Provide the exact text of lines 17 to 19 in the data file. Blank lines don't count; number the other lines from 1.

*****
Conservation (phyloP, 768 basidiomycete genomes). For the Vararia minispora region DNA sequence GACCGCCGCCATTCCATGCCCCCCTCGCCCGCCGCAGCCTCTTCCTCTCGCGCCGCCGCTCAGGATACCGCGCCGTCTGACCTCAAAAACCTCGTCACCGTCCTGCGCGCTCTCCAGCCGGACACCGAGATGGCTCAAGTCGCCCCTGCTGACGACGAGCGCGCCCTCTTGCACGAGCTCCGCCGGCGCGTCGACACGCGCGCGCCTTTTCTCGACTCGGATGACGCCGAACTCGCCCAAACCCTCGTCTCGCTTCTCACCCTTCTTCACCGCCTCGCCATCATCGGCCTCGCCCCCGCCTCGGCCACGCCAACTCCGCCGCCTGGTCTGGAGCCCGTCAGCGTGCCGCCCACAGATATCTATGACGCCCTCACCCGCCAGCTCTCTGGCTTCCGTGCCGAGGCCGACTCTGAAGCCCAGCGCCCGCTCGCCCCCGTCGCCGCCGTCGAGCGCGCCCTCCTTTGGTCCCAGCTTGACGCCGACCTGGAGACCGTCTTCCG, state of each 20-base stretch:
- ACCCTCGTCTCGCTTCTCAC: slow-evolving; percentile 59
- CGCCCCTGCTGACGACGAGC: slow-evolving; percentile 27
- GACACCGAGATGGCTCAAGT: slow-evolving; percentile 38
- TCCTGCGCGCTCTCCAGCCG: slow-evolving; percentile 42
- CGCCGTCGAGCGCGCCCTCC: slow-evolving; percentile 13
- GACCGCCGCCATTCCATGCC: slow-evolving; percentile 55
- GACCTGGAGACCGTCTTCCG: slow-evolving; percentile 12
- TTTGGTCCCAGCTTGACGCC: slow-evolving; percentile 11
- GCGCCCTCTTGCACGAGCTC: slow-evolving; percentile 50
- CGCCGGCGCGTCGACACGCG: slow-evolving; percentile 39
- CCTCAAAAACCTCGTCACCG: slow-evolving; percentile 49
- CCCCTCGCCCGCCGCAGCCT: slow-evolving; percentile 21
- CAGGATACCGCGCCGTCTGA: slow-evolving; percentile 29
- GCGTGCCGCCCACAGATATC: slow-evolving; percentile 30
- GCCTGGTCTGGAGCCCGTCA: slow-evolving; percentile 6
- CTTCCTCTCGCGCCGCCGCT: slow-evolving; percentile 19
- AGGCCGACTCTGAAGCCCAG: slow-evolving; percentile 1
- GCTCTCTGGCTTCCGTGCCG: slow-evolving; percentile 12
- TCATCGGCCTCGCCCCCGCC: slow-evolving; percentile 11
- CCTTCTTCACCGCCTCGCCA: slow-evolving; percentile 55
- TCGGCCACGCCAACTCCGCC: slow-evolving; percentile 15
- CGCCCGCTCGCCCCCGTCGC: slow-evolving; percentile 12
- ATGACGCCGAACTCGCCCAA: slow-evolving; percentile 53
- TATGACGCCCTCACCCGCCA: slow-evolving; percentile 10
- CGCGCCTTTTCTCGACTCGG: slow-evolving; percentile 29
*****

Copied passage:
- CTTCCTCTCGCGCCGCCGCT: slow-evolving; percentile 19
- AGGCCGACTCTGAAGCCCAG: slow-evolving; percentile 1
- GCTCTCTGGCTTCCGTGCCG: slow-evolving; percentile 12